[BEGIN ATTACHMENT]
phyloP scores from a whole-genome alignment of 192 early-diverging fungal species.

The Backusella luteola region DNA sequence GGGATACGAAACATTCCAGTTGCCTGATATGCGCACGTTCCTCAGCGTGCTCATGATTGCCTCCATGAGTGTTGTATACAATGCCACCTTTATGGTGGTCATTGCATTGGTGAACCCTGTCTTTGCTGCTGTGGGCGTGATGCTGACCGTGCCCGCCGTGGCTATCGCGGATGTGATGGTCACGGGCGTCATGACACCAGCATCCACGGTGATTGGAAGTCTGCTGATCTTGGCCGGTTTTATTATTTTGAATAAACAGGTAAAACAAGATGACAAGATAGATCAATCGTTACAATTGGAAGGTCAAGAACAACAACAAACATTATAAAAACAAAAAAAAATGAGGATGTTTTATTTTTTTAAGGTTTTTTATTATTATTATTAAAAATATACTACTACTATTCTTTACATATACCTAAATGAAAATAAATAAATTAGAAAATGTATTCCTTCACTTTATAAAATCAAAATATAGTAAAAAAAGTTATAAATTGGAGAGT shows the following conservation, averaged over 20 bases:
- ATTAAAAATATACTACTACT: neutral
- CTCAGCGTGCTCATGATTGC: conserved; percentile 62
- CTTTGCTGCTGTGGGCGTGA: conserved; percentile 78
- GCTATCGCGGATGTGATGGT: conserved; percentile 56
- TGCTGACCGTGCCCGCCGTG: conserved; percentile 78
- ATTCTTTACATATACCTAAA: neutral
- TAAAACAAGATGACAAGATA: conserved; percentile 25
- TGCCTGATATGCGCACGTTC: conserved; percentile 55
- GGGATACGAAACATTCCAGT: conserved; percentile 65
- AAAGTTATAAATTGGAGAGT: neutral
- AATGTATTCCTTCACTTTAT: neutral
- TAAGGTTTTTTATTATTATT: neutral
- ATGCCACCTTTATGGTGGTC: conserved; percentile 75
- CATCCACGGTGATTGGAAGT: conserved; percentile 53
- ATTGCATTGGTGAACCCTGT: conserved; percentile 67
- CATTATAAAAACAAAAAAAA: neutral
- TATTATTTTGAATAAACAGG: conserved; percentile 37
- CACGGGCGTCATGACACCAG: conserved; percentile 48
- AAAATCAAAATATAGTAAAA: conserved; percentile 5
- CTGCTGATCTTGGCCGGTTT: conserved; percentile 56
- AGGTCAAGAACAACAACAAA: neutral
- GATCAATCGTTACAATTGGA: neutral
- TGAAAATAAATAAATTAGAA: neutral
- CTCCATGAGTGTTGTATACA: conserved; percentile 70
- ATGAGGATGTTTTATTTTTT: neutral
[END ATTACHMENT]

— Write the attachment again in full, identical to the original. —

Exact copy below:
phyloP scores from a whole-genome alignment of 192 early-diverging fungal species.

The Backusella luteola region DNA sequence GGGATACGAAACATTCCAGTTGCCTGATATGCGCACGTTCCTCAGCGTGCTCATGATTGCCTCCATGAGTGTTGTATACAATGCCACCTTTATGGTGGTCATTGCATTGGTGAACCCTGTCTTTGCTGCTGTGGGCGTGATGCTGACCGTGCCCGCCGTGGCTATCGCGGATGTGATGGTCACGGGCGTCATGACACCAGCATCCACGGTGATTGGAAGTCTGCTGATCTTGGCCGGTTTTATTATTTTGAATAAACAGGTAAAACAAGATGACAAGATAGATCAATCGTTACAATTGGAAGGTCAAGAACAACAACAAACATTATAAAAACAAAAAAAAATGAGGATGTTTTATTTTTTTAAGGTTTTTTATTATTATTATTAAAAATATACTACTACTATTCTTTACATATACCTAAATGAAAATAAATAAATTAGAAAATGTATTCCTTCACTTTATAAAATCAAAATATAGTAAAAAAAGTTATAAATTGGAGAGT shows the following conservation, averaged over 20 bases:
- ATTAAAAATATACTACTACT: neutral
- CTCAGCGTGCTCATGATTGC: conserved; percentile 62
- CTTTGCTGCTGTGGGCGTGA: conserved; percentile 78
- GCTATCGCGGATGTGATGGT: conserved; percentile 56
- TGCTGACCGTGCCCGCCGTG: conserved; percentile 78
- ATTCTTTACATATACCTAAA: neutral
- TAAAACAAGATGACAAGATA: conserved; percentile 25
- TGCCTGATATGCGCACGTTC: conserved; percentile 55
- GGGATACGAAACATTCCAGT: conserved; percentile 65
- AAAGTTATAAATTGGAGAGT: neutral
- AATGTATTCCTTCACTTTAT: neutral
- TAAGGTTTTTTATTATTATT: neutral
- ATGCCACCTTTATGGTGGTC: conserved; percentile 75
- CATCCACGGTGATTGGAAGT: conserved; percentile 53
- ATTGCATTGGTGAACCCTGT: conserved; percentile 67
- CATTATAAAAACAAAAAAAA: neutral
- TATTATTTTGAATAAACAGG: conserved; percentile 37
- CACGGGCGTCATGACACCAG: conserved; percentile 48
- AAAATCAAAATATAGTAAAA: conserved; percentile 5
- CTGCTGATCTTGGCCGGTTT: conserved; percentile 56
- AGGTCAAGAACAACAACAAA: neutral
- GATCAATCGTTACAATTGGA: neutral
- TGAAAATAAATAAATTAGAA: neutral
- CTCCATGAGTGTTGTATACA: conserved; percentile 70
- ATGAGGATGTTTTATTTTTT: neutral